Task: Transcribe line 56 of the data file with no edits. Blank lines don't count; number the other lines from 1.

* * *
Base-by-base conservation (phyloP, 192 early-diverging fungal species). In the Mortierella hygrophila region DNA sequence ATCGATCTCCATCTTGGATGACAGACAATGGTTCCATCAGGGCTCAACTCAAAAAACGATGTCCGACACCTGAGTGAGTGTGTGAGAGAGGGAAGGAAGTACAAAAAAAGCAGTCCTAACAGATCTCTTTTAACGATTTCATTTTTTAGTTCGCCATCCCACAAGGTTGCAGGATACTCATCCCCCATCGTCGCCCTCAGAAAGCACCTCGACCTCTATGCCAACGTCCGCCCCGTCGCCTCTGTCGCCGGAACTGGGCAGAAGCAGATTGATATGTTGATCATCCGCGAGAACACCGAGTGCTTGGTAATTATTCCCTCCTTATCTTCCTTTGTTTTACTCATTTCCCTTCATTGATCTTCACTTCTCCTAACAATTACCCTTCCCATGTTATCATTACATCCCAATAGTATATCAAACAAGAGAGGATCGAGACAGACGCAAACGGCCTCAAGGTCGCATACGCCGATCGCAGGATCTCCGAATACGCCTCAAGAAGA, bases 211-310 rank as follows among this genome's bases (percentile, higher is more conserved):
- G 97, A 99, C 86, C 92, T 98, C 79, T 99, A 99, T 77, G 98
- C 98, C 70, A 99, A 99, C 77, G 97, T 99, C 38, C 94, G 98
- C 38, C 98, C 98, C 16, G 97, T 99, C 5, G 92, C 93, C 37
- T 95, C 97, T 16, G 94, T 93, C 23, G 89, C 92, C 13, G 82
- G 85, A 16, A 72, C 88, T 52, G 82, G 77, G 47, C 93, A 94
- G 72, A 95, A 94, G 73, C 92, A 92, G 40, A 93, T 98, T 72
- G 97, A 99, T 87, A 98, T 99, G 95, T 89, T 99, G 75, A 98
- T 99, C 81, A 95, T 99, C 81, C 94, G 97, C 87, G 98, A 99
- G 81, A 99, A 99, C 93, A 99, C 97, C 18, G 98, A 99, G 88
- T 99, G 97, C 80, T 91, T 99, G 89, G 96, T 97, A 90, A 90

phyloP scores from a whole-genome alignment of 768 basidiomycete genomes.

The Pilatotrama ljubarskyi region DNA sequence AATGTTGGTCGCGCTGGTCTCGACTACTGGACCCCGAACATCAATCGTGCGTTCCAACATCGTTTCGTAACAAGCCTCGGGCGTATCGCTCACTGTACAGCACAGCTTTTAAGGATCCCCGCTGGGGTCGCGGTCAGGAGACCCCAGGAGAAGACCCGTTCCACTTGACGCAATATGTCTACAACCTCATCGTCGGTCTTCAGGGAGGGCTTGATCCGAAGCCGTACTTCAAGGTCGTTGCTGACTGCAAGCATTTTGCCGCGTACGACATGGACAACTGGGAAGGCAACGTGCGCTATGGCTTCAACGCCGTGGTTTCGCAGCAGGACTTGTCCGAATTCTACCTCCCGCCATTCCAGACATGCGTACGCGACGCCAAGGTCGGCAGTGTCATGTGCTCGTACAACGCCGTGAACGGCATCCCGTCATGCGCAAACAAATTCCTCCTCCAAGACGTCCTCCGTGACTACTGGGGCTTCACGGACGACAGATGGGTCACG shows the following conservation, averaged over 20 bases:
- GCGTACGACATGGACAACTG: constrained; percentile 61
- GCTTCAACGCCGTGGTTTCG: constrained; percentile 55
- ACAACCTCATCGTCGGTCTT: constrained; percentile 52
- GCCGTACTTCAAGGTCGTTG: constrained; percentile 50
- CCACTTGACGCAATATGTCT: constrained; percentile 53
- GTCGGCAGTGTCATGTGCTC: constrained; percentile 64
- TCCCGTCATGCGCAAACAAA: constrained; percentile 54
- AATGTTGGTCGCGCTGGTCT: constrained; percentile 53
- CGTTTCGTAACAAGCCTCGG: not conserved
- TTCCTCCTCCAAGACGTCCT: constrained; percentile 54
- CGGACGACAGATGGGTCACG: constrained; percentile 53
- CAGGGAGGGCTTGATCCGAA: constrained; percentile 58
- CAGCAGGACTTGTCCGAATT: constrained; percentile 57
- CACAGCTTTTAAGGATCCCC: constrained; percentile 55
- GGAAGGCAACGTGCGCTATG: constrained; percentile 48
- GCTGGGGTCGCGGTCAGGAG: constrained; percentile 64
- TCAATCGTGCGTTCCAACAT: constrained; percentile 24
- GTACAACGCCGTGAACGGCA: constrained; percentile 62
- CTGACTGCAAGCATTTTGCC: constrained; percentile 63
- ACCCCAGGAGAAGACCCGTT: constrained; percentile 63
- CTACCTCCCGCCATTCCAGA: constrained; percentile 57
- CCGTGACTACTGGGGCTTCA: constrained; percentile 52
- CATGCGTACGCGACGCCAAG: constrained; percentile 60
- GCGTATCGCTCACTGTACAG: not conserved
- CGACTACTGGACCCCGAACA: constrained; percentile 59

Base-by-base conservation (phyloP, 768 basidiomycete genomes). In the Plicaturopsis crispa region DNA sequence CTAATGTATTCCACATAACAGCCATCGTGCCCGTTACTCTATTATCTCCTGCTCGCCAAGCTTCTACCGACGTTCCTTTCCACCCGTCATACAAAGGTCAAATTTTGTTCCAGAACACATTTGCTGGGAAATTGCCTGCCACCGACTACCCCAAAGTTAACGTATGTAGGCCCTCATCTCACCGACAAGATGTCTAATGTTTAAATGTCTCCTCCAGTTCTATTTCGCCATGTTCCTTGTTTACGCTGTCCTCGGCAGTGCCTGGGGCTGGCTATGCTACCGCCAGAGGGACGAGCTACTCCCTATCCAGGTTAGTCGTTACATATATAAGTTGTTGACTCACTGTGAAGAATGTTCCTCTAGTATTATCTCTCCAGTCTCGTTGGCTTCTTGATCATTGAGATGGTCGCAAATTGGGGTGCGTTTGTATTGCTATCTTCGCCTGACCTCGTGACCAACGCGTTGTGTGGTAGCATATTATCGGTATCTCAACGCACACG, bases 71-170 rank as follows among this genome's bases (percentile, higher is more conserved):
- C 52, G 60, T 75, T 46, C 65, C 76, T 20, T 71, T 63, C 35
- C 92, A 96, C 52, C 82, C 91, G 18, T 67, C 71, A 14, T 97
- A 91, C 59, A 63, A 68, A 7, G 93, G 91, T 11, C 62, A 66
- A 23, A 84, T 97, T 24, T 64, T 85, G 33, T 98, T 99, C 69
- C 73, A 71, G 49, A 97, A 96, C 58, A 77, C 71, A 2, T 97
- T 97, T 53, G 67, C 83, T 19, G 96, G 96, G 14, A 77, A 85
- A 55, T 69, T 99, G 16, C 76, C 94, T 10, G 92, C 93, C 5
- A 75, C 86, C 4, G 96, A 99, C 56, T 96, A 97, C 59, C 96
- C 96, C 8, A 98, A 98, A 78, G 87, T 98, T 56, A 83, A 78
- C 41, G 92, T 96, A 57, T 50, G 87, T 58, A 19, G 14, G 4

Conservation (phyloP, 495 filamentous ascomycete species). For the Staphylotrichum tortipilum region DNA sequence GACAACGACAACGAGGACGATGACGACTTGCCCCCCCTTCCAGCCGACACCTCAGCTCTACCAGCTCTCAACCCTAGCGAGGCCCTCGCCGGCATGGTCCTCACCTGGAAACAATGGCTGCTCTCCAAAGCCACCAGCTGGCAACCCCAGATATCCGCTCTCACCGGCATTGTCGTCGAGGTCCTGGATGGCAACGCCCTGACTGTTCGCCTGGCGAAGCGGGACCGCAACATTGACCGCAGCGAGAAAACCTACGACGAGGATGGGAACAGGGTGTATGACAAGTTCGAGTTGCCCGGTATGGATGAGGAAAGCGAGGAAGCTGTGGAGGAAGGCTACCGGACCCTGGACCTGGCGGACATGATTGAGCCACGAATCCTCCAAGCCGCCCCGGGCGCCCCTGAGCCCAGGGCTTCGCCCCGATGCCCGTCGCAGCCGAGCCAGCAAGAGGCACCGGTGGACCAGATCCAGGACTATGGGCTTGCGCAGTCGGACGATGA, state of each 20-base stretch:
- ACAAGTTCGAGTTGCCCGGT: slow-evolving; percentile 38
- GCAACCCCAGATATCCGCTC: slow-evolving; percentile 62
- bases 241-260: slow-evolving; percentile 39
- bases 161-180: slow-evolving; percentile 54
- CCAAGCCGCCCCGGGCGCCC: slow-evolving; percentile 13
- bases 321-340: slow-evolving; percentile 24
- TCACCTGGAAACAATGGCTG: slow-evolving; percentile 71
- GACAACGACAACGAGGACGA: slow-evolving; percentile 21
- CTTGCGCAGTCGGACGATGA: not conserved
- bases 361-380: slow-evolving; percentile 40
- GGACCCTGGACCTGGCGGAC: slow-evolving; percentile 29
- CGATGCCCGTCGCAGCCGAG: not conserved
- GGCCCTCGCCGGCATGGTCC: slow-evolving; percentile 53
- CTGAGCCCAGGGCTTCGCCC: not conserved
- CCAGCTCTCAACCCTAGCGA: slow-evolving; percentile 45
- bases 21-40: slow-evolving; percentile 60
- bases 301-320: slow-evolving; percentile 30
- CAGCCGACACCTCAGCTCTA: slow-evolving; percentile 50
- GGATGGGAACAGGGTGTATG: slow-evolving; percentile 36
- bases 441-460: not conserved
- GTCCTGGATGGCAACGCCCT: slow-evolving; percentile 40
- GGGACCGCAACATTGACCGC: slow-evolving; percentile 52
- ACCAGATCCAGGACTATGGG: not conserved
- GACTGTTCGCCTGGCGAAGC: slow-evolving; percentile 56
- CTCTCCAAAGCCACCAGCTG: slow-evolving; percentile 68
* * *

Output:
- bases 321-340: slow-evolving; percentile 24